With the beginning of July and the presence of the COVID-19 pandemic still being felt, I have found myself reflecting on what the virus has caused me to do differently. I have been working from home, using video chats more than ever, wearing a mask when I venture out in public, and sanitizing my hands constantly. I have also been utilizing online services that were previously only available in-person, at least where I live in rural Alberta. Things like renewing my vehicle registration, refilling a prescription, and ordering my groceries online have made a world of difference. It makes me wonder why it took a global pandemic for these things to be implemented. The same goes for virtual care. Virtual care has only really taken off in the months following the onset of the pandemic. It has become the new normal for a wide variety of patients across the province. The only problem is: what will happen to virtual health once the pandemic ends? We need to push for its continued use.
Tele-health is a novel experience for many patients and clinicians alike, but the benefits have been huge for both parties. For clinicians, it allows them to see more patients, more effectively, and during the pandemic keeps both clinicians and their patients safe. Virtual care is also cost efficient and reduces the burden on the healthcare system.
Patients experience even more benefits. With virtual care there is no travel time or associated hidden costs of taking time off work, arranging child care, travel expenses, or hotel stays. Appointments are flexible and timely, meaning no finding parking or waiting room boredom. This gives patients more time for what is most important. By providing healthcare virtually we are removing accessibility barriers and creating a healthcare system which is equitable for all Albertans, because everyone deserves quality healthcare. For these reasons and more, it is vital that tele-health continues to be available even after the pandemic ends.
I think we often do not question the status quo until it doesn’t work anymore. While I wouldn’t say that the healthcare system isn’t working anymore, there is a lot of room for improvement. Being able to receive healthcare virtually is a game changer for many. Our project is focused on rural Albertans and seniors in long term care facilities, but there are many more populations who benefit from tele-health. Those living in rural areas receive the care they need without all the stress and costs associated with travelling to a specialist.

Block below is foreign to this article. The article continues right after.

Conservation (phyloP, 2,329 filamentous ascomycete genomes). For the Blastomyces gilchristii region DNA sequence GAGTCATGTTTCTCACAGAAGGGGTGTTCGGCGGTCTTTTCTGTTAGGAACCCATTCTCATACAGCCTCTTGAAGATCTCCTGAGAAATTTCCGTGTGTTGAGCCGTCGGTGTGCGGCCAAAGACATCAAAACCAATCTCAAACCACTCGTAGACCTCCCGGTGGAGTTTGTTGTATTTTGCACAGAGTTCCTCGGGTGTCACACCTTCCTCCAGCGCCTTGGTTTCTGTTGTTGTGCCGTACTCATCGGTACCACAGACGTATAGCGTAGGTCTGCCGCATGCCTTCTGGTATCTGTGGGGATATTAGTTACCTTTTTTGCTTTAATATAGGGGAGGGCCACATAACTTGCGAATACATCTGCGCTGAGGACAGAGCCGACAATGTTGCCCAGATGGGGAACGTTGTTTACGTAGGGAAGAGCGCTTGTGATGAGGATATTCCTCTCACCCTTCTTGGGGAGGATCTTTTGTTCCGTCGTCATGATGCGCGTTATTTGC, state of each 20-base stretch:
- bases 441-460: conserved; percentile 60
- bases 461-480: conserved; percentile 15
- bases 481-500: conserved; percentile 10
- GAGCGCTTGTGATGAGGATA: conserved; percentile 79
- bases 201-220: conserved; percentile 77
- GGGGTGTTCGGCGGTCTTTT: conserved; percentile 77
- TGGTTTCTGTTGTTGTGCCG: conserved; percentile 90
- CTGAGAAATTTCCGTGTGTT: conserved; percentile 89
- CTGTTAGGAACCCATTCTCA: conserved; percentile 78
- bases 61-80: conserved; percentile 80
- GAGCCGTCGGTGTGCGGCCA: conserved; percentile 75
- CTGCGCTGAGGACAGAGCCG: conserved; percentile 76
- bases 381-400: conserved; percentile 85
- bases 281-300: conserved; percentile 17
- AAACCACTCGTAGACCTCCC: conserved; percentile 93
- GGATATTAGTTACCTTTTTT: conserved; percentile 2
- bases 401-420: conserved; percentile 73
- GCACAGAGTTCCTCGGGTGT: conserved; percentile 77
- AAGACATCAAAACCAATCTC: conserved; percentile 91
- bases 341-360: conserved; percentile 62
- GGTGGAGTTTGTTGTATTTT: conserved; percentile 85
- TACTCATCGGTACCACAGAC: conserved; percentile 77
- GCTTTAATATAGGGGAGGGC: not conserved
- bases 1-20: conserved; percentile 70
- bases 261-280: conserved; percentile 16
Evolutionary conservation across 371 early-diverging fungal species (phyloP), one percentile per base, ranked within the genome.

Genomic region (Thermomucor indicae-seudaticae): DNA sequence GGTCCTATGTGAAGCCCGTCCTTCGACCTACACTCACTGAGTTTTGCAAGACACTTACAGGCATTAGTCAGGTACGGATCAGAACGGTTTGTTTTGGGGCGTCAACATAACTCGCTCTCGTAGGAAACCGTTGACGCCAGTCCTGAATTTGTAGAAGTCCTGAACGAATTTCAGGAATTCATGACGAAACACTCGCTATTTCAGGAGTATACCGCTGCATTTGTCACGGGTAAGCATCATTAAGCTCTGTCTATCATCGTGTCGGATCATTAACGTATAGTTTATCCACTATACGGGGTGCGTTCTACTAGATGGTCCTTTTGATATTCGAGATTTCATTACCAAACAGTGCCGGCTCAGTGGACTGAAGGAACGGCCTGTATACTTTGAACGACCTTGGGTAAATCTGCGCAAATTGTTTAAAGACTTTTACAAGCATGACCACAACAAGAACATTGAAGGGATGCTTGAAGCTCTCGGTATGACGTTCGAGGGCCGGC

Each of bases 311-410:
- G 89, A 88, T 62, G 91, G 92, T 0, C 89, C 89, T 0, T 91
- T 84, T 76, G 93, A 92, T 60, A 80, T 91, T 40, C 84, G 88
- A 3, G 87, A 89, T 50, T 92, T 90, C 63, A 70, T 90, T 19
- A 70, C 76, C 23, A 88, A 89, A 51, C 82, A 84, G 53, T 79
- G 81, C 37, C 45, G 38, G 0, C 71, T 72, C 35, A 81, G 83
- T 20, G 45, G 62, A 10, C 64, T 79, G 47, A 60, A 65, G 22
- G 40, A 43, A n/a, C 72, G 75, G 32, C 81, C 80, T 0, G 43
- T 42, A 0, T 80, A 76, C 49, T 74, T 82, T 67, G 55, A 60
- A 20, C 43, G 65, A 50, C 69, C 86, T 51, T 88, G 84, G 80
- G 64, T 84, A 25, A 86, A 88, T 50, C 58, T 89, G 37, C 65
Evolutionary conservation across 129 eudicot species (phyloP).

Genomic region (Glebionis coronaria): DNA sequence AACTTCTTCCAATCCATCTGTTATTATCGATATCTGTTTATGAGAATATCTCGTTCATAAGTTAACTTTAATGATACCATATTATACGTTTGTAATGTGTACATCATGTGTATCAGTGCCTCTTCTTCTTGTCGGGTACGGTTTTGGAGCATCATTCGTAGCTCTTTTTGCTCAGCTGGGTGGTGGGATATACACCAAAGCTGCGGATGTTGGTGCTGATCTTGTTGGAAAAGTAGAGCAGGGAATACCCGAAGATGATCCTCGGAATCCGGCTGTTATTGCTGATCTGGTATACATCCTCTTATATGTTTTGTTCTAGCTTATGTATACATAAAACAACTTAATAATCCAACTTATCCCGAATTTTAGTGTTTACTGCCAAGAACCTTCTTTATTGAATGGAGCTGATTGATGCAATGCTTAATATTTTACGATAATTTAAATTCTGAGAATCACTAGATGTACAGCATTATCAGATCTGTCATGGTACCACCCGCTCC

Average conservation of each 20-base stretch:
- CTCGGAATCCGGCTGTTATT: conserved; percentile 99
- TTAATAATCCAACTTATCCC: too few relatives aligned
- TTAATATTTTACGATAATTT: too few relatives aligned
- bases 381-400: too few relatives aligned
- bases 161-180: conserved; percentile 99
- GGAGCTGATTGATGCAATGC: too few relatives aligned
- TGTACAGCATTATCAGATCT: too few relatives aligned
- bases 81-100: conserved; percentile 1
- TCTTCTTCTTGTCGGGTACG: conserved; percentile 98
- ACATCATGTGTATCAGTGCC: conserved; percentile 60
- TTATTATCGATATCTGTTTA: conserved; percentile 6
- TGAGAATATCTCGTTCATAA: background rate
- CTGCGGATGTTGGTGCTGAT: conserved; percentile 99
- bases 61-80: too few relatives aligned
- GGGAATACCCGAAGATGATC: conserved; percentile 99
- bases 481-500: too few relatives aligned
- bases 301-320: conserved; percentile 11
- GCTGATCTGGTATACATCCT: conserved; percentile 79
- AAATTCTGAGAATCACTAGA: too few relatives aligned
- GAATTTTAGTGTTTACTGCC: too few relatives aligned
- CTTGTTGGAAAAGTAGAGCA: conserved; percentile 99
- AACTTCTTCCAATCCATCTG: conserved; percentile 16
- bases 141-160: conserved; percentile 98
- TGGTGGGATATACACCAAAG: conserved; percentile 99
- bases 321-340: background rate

In urban areas, tele-health is also helpful for minor appointments where there is no physical examination needed. A virtual appointment is ideal for things like discussing a new medication, reviewing test results, or for mental health supports. Virtual care can allow patients with complex medical needs more time to focus on things beside their condition. This technology also works to reach vulnerable or under served patients such as those who are immunocompromised or Indigenous populations. Virtual care is changing the healthcare system everyday to better serve patients.
Tele-health has gained popularity quickly, but as the province opens up and things return to normal it is important to advocate for its continued use. Throughout July I will be collecting stories of patients with virtual health as I continue to do this advocacy work. The experiences of patients are essential to this work, and need to be heard. If you would like to connect with us and share your story you can do so here. Make sure to check back here for my weekly blogs to make sure you don’t miss these stories!
The pandemic has forced us to think of new ways to do things many of us hadn’t imagined. Despite our world becoming more and more connected online, virtual health is relatively new, but I think this has been a long time coming. We bank online, we shop online, we connect with friends and family online, and we get our news online. We’ve started to complete health care online. It only makes sense that we would continue to manage our health concerns virtually too.